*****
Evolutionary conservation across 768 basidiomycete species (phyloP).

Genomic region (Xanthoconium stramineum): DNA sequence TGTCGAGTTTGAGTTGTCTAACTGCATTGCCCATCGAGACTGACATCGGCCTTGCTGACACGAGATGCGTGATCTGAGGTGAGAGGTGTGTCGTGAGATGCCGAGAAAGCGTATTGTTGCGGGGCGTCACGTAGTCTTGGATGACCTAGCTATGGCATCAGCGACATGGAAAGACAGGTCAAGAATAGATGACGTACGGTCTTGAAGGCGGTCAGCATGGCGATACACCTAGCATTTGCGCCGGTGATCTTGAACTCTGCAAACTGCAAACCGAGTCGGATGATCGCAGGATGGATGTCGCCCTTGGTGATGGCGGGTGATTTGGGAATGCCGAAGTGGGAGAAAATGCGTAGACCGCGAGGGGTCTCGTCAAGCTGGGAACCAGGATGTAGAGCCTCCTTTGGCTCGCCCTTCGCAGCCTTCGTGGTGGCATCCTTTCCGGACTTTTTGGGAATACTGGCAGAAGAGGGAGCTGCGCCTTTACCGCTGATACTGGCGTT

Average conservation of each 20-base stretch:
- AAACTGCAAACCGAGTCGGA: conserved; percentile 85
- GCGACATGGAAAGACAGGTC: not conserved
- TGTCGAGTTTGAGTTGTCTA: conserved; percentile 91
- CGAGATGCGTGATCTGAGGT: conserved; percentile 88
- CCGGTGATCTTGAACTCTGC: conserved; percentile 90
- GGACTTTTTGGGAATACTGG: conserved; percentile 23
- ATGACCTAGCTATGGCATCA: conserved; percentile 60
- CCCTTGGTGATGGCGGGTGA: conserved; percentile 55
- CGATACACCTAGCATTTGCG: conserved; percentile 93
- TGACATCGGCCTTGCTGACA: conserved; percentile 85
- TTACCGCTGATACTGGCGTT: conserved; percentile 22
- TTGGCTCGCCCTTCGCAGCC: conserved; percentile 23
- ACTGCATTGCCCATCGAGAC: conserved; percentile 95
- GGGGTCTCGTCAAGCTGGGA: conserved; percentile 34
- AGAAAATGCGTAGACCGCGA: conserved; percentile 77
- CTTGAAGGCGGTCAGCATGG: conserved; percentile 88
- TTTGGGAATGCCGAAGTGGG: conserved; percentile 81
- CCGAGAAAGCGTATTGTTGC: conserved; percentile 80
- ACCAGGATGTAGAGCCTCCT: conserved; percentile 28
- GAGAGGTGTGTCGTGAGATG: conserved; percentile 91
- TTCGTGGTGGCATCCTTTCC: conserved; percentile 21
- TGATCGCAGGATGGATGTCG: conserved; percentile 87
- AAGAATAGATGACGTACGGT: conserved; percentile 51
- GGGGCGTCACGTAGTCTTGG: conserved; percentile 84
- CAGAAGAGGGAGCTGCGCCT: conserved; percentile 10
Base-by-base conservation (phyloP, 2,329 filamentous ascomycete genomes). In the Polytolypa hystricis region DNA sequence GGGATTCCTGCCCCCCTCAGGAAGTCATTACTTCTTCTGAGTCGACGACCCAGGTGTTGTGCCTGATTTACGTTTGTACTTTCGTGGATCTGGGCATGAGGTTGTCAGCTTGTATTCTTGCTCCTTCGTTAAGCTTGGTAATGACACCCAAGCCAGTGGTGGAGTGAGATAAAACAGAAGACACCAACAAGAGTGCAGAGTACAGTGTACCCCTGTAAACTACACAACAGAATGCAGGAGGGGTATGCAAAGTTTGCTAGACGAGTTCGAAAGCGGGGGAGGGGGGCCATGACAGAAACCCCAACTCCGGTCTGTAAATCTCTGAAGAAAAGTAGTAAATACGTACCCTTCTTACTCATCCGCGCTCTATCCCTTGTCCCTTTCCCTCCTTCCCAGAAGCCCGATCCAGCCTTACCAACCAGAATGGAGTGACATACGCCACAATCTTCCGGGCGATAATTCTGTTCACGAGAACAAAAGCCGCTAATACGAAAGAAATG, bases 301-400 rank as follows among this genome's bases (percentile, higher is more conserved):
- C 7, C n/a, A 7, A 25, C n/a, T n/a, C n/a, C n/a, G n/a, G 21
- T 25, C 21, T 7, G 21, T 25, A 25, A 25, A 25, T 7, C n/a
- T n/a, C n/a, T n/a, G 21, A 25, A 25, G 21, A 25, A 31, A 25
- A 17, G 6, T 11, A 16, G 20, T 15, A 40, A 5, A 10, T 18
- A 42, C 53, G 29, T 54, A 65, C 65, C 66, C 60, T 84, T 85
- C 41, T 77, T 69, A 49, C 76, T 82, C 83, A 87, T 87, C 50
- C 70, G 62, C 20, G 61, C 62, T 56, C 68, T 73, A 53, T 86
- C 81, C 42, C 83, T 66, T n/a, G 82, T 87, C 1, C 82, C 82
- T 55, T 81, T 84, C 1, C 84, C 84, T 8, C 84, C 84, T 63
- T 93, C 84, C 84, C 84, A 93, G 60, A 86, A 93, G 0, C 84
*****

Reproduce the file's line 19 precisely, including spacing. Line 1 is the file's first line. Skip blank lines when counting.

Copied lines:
- CTTGAAGGCGGTCAGCATGG: conserved; percentile 88